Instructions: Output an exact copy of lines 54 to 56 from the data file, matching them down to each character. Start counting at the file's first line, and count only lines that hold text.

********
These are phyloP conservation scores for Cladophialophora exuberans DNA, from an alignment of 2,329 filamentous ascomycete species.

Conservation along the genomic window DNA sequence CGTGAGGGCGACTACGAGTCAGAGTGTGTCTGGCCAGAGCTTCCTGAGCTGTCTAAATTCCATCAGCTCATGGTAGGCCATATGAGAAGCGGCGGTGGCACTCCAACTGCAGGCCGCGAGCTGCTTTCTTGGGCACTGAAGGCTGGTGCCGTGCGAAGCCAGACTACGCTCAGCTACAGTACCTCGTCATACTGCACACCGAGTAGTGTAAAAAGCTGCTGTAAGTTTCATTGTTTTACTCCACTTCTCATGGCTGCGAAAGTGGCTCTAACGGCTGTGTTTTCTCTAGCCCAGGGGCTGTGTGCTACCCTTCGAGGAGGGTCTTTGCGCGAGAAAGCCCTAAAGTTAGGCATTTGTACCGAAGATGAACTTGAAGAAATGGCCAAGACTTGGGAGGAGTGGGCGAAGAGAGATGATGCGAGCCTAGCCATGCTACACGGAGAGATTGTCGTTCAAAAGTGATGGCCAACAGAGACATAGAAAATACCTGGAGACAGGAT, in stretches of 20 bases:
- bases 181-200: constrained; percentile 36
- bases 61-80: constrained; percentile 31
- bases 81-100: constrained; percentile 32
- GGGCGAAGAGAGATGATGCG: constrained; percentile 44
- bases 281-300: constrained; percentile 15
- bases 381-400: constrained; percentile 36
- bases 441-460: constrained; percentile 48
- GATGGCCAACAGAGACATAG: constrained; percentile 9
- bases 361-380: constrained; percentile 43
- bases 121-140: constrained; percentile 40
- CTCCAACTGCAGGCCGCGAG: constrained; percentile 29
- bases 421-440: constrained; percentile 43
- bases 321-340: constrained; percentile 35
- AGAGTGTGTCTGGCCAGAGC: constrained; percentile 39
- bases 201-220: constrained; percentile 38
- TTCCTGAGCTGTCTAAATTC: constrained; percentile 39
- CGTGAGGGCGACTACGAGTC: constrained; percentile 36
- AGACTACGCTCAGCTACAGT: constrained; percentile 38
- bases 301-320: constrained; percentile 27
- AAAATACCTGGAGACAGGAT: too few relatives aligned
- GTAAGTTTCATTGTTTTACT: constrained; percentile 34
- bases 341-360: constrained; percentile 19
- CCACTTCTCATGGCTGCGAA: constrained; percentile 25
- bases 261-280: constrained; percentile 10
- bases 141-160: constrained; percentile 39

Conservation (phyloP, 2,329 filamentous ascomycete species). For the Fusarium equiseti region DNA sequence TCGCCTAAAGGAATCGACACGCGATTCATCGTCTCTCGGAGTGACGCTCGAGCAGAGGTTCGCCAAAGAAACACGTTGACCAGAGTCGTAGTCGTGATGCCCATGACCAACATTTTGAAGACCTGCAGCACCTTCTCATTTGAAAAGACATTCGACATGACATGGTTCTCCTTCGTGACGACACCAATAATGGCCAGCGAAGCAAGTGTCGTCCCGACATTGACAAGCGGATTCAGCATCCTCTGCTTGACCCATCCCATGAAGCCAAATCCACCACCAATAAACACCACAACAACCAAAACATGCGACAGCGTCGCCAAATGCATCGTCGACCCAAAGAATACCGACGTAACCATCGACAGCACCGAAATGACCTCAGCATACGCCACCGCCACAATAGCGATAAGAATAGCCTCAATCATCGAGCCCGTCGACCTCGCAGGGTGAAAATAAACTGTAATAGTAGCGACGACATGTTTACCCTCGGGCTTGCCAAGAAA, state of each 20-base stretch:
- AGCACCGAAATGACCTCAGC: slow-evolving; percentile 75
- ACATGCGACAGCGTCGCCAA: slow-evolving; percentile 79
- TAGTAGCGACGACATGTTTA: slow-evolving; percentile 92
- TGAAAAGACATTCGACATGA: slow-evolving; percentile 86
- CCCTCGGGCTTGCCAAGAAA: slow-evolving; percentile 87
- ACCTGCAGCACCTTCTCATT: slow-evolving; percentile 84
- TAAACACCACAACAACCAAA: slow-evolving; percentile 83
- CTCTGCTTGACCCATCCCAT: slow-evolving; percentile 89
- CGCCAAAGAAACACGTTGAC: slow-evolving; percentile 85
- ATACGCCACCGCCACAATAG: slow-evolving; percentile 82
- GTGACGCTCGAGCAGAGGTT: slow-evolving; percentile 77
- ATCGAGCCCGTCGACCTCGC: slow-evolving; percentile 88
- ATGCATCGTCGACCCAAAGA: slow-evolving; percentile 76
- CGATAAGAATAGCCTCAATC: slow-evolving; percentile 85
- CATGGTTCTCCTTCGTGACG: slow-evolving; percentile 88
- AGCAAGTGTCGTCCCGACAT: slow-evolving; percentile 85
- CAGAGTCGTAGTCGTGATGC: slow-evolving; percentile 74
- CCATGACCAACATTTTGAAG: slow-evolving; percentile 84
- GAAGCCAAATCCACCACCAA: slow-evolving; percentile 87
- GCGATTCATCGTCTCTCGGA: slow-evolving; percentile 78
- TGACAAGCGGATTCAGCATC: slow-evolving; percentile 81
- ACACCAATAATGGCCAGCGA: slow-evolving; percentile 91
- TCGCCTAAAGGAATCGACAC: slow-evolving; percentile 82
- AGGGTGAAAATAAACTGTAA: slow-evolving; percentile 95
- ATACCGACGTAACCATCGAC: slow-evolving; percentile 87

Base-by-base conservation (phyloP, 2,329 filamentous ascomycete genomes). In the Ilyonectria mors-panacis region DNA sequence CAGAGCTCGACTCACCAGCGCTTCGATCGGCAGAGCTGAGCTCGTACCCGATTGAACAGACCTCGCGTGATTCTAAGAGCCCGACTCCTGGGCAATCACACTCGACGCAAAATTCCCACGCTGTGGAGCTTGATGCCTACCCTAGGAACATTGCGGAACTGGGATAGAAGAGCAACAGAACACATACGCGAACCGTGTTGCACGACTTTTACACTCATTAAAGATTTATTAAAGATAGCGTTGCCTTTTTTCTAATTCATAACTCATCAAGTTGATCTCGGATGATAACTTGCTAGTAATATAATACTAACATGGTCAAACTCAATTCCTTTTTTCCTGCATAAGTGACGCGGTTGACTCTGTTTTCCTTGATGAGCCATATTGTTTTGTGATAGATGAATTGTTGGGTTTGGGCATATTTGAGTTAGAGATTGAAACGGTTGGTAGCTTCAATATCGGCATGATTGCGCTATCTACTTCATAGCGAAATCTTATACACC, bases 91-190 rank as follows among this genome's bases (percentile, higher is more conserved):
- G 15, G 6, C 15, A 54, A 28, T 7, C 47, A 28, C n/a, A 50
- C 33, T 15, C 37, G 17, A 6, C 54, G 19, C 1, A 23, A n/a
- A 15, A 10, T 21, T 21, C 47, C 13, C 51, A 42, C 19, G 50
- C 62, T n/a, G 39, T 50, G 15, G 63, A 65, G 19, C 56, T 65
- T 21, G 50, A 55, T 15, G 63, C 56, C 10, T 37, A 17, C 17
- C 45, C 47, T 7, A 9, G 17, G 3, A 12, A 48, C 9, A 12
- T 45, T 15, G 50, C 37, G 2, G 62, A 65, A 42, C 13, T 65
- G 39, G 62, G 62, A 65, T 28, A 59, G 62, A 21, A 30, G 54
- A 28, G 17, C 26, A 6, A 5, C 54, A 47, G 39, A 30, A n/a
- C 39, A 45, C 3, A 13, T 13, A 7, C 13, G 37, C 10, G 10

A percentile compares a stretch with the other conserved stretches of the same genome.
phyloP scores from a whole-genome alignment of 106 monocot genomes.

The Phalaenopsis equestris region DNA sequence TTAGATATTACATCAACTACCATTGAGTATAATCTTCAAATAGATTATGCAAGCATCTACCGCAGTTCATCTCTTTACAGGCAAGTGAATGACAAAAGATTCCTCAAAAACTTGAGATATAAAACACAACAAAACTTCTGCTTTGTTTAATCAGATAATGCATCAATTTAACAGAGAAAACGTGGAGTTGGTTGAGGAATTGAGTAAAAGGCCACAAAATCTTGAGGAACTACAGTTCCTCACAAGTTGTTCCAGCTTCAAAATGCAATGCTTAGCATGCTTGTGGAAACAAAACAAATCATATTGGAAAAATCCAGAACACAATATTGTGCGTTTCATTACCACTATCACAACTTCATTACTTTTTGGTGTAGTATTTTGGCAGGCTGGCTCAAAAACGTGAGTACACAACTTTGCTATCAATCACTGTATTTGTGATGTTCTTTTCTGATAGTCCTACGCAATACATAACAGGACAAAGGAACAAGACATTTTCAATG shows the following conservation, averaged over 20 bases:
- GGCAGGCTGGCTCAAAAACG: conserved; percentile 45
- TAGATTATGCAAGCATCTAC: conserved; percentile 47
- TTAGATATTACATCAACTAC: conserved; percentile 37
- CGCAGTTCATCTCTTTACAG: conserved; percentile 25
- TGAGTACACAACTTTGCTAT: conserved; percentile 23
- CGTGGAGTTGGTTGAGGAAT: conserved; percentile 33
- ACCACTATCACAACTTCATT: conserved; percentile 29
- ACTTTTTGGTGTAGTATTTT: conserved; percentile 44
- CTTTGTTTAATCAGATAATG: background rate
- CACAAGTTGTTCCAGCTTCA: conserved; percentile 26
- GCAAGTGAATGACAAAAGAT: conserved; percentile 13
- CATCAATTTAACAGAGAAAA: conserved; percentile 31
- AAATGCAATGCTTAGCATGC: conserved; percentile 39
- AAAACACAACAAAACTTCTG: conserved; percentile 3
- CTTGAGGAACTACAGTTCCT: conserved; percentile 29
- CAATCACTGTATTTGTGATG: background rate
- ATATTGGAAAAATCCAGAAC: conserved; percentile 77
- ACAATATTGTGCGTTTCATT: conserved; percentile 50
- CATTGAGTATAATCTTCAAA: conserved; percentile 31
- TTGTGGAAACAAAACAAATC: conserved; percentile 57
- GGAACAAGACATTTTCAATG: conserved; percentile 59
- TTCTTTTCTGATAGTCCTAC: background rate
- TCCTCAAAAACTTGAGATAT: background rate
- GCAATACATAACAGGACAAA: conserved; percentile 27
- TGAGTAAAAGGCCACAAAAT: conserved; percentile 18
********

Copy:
Base-by-base conservation (phyloP, 2,329 filamentous ascomycete genomes). In the Ilyonectria mors-panacis region DNA sequence CAGAGCTCGACTCACCAGCGCTTCGATCGGCAGAGCTGAGCTCGTACCCGATTGAACAGACCTCGCGTGATTCTAAGAGCCCGACTCCTGGGCAATCACACTCGACGCAAAATTCCCACGCTGTGGAGCTTGATGCCTACCCTAGGAACATTGCGGAACTGGGATAGAAGAGCAACAGAACACATACGCGAACCGTGTTGCACGACTTTTACACTCATTAAAGATTTATTAAAGATAGCGTTGCCTTTTTTCTAATTCATAACTCATCAAGTTGATCTCGGATGATAACTTGCTAGTAATATAATACTAACATGGTCAAACTCAATTCCTTTTTTCCTGCATAAGTGACGCGGTTGACTCTGTTTTCCTTGATGAGCCATATTGTTTTGTGATAGATGAATTGTTGGGTTTGGGCATATTTGAGTTAGAGATTGAAACGGTTGGTAGCTTCAATATCGGCATGATTGCGCTATCTACTTCATAGCGAAATCTTATACACC, bases 91-190 rank as follows among this genome's bases (percentile, higher is more conserved):
- G 15, G 6, C 15, A 54, A 28, T 7, C 47, A 28, C n/a, A 50
- C 33, T 15, C 37, G 17, A 6, C 54, G 19, C 1, A 23, A n/a